Human Immune System

Immunity is the resistance of an organism  towards foreign bodies that include pathogens. Immunity is provided by our body’s immune system which comprises of the lymphoid system, some body cells and chemicals. Immunity is of two types- innate and acquired. Innate immunity is non-specific and is present from birth in our bodies. It is the general protection provided to our body via various mechanical, chemical and other barriers (refer to article on ‘Innate Immunity’). Acquired immunity or adaptive immunity is specific in nature. We acquire this immunity on being exposed to foreign pathogens.

Our body’s way of protecting us through this immunity is using antigen-antibody complexes. Antigen is any foreign agent which is capable of entering the body, inducing production of antibodies and forming complexes with the same. Every antigen is however not a foreign body. Blood travels all over our body and familiarizes each part with other parts of the body. There are no blood vessels in the eye lens. Hence, the immune system treats its cells like antigens and attacks them. A similar case is observed in male scrotal sac. Antibodies are chemicals produced by cells of the immune system which bind with one or more antigens and thus rendering their action effectless. They thereby prevent infection. Antigens and antibodies are also called immunogens and immunoglobins, respectively.

Our Immune System

The immune system is divided into two parts – primary lymphoid system and secondary lymphoid system. Lymph is a connective tissue like blood which flows in lymph vessels, has a high WBC (white blood cell) concentration but is devoid of erythrocytes (RBCs- red blood cells).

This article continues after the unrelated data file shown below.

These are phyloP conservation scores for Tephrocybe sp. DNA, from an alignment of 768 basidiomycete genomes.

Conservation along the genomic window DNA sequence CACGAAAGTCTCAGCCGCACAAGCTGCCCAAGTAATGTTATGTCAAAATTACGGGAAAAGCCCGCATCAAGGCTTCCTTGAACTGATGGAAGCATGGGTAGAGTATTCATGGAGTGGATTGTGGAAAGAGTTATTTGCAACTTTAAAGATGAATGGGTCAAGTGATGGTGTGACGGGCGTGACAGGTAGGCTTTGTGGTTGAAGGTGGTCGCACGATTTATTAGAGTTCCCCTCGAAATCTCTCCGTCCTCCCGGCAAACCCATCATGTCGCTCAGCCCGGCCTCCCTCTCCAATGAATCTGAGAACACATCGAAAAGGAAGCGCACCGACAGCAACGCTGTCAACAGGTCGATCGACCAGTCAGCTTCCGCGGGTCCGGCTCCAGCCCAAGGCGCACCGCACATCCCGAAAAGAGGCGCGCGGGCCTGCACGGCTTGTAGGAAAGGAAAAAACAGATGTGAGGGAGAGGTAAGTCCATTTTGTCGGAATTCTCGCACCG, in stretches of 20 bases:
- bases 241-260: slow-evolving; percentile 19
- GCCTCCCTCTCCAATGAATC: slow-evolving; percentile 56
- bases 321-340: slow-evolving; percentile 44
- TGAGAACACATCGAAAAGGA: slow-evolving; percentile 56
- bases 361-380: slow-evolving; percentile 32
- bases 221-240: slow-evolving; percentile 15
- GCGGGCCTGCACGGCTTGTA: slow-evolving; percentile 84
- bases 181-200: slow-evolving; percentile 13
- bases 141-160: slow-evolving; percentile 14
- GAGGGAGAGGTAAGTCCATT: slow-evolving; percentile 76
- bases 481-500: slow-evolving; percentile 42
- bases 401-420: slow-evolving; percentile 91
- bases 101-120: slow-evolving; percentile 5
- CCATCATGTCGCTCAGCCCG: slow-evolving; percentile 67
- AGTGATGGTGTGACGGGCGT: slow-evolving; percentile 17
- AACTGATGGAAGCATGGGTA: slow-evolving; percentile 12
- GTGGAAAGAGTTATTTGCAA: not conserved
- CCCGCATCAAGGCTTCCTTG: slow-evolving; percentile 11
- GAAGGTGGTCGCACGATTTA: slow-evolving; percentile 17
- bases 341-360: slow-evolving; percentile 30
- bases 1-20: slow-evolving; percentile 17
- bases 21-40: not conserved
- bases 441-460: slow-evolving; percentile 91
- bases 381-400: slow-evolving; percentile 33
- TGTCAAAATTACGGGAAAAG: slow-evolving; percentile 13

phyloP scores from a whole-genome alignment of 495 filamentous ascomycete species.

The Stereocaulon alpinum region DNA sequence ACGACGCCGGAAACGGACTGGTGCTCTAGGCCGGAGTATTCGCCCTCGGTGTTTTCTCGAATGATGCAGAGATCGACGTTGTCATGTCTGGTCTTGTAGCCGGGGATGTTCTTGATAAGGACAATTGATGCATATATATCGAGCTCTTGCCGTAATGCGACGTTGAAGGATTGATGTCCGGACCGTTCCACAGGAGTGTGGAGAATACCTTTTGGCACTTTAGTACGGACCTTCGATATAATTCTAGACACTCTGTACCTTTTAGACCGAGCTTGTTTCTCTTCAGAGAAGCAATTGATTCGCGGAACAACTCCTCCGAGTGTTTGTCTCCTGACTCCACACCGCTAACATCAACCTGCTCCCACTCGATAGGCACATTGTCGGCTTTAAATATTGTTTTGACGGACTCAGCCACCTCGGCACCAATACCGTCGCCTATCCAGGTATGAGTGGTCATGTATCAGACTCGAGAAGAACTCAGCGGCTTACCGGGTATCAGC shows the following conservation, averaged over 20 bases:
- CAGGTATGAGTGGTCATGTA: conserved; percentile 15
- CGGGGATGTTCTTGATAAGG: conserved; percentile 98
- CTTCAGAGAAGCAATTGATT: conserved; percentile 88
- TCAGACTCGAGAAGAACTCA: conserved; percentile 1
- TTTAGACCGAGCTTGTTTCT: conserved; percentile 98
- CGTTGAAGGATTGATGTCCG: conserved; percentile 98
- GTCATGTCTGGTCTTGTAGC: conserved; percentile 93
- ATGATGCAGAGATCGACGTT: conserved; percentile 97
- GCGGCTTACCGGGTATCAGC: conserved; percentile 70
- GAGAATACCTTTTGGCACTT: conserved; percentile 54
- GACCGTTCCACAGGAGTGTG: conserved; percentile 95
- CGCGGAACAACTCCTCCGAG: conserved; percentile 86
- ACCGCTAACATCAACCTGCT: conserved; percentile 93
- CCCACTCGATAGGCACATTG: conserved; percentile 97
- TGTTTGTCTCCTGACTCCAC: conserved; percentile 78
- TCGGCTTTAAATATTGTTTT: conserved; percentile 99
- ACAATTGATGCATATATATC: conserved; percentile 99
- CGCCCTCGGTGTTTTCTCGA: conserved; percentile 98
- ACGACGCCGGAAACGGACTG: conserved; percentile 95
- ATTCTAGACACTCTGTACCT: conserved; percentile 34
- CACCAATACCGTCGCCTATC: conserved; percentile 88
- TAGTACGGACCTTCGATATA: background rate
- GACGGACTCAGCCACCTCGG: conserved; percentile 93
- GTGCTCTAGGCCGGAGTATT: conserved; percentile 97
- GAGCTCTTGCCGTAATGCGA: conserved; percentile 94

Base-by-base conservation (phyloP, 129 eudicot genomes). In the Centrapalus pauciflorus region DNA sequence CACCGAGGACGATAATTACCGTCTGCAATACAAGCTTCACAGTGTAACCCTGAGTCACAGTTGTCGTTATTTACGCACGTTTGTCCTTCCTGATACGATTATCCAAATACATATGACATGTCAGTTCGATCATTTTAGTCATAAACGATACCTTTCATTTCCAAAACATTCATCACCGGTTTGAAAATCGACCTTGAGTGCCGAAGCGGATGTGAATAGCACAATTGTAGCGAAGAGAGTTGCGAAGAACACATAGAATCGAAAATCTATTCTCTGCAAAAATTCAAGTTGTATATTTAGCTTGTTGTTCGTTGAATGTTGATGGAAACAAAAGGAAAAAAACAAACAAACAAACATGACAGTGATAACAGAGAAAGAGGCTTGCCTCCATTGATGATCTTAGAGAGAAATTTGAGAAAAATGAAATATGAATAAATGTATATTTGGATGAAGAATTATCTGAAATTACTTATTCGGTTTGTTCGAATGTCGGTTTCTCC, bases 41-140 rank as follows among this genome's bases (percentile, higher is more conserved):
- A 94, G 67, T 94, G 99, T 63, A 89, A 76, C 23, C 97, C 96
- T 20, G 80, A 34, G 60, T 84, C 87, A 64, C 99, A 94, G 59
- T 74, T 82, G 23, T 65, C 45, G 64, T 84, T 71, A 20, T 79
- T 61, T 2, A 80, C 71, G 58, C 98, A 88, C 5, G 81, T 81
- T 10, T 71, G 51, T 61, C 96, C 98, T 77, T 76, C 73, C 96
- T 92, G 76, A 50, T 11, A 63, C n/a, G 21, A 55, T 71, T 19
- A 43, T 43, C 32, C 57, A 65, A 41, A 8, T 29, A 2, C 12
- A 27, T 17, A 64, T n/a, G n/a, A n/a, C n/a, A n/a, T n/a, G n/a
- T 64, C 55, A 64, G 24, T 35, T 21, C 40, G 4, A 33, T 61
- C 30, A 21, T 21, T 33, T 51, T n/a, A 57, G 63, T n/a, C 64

The primary lymphoid system consists of bone marrow and thymus. Bone marrow is a matrix like material found in the bone cavity and is the site for haemopoiesis (formation of blood cells). In babies it is mostly pink in colour due to high erythropoiesis rate (formation of RBCs) . By the age of 30, most of it turns yellow in colour due to lymphocyte production. Later, it also produces fat cells. In old age, the bone marrow is practically non-existent. The following chart shows the steps of haemopoiesis.

Steps of haemopoiesis

steps of haemopoiesis

The thymus is a bi-lobed gland situated behind the sternum (breast bone) and just above the heart. T-lymphocytes mature here (B-lymphocytes originate and mature in bone marrow only). The T and B cells are the action cells of the immune system and produce antibodies. Thymus gland decreases in size with advancing age and degrades finally to a thin sheet like structure.

How does the immune system work?

The entrance point of any pathogen is the skin or mucosal cavities such as those of the respiratory tract (nose), gastro-intestinal tract (mouth) and urino-genital tract (external genital organs). If pathogens cause infection in the mucosal regions, they are protected by innate immunity. For skin tissue entrance, both immunities are in effect.